Marquette Warrior: Academics (Especially in the Humanities) Write Very Badly

Tuesday, August 28, 2012

Academics (Especially in the Humanities) Write Very Badly

This isn’t new, but we can’t resist posting about it.

Between 1995 and 1998, the journal Philosophy and Literature had a Bad Writing Contest. You’ll want to check out all the winners, but here, for your edification, is one winner. According to a press release from Philosophy and Literature. . .
Judith Butler, a Guggenheim Fellowship-winning professor of rhetoric and comparative literature at the University of California at Berkeley, admired as perhaps “one of the ten smartest people on the planet,” wrote the sentence that captured the contest’s first prize.
And just what piece of prose won this honor?
The move from a structuralist account in which capital is understood to structure social relations in relatively homologous ways to a view of hegemony in which power relations are subject to repetition, convergence, and rearticulation brought the question of temporality into the thinking of structure, and marked a shift from a form of Althusserian theory that takes structural totalities as theoretical objects to one in which the insights into the contingent possibility of structure inaugurate a renewed conception of hegemony as bound up with the contingent sites and strategies of the rearticulation of power.
One might be tempted to say it takes real talent to write such turgid, stilted and opaque prose. Surely, this must a a parody, right? But no, it’s not.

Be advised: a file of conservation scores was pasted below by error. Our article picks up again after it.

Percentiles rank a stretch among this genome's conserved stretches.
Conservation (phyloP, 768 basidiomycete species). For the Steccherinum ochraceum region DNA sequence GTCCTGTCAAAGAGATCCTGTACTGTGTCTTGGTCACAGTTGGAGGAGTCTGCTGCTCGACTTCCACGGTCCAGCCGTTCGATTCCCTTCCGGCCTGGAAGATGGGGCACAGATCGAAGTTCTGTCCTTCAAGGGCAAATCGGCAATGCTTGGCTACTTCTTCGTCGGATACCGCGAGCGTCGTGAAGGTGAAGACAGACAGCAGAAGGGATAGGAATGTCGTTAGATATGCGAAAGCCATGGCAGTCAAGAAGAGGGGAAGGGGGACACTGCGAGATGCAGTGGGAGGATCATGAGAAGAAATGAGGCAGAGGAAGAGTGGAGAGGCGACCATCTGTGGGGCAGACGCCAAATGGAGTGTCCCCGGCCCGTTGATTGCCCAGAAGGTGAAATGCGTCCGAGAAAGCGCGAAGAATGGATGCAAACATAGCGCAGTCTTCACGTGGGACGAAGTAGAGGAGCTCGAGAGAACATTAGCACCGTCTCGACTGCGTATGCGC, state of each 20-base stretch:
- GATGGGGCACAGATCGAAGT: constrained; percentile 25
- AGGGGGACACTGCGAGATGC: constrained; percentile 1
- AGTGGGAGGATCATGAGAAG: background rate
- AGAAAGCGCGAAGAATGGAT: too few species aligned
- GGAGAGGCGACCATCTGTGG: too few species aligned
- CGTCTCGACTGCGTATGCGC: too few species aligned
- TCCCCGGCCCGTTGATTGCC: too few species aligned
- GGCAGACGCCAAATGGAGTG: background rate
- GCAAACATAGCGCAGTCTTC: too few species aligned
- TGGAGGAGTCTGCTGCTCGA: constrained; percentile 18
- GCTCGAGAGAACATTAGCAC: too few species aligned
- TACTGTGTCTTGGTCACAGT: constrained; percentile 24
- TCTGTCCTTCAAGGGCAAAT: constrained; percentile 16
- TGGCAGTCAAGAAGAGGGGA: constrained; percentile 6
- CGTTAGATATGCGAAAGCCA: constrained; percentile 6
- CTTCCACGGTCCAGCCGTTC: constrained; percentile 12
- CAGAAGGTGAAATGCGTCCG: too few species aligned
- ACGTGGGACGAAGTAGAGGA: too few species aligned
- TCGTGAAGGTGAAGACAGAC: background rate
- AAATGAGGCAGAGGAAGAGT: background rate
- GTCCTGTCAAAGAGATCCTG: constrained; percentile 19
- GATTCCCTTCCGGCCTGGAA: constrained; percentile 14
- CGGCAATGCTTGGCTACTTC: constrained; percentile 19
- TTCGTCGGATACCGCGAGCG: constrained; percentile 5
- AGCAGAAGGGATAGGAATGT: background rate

We are rather a fan of George Orwell’s essay “Politics and the English Language.” Orwell insists that bad language doesn’t merely show ineptness, it results from intellectual slovenliness and downright dishonesty.
Now, it is clear that the decline of a language must ultimately have political and economic causes: it is not due simply to the bad influence of this or that individual writer. But an effect can become a cause, reinforcing the original cause and producing the same effect in an intensified form, and so on indefinitely. A man may take to drink because he feels himself to be a failure, and then fail all the more completely because he drinks. It is rather the same thing that is happening to the English language. It becomes ugly and inaccurate because our thoughts are foolish, but the slovenliness of our language makes it easier for us to have foolish thoughts.
The reason that foolish language is so often found in the humanities is, quite simply, that academics in the humanities so often have foolish thoughts.

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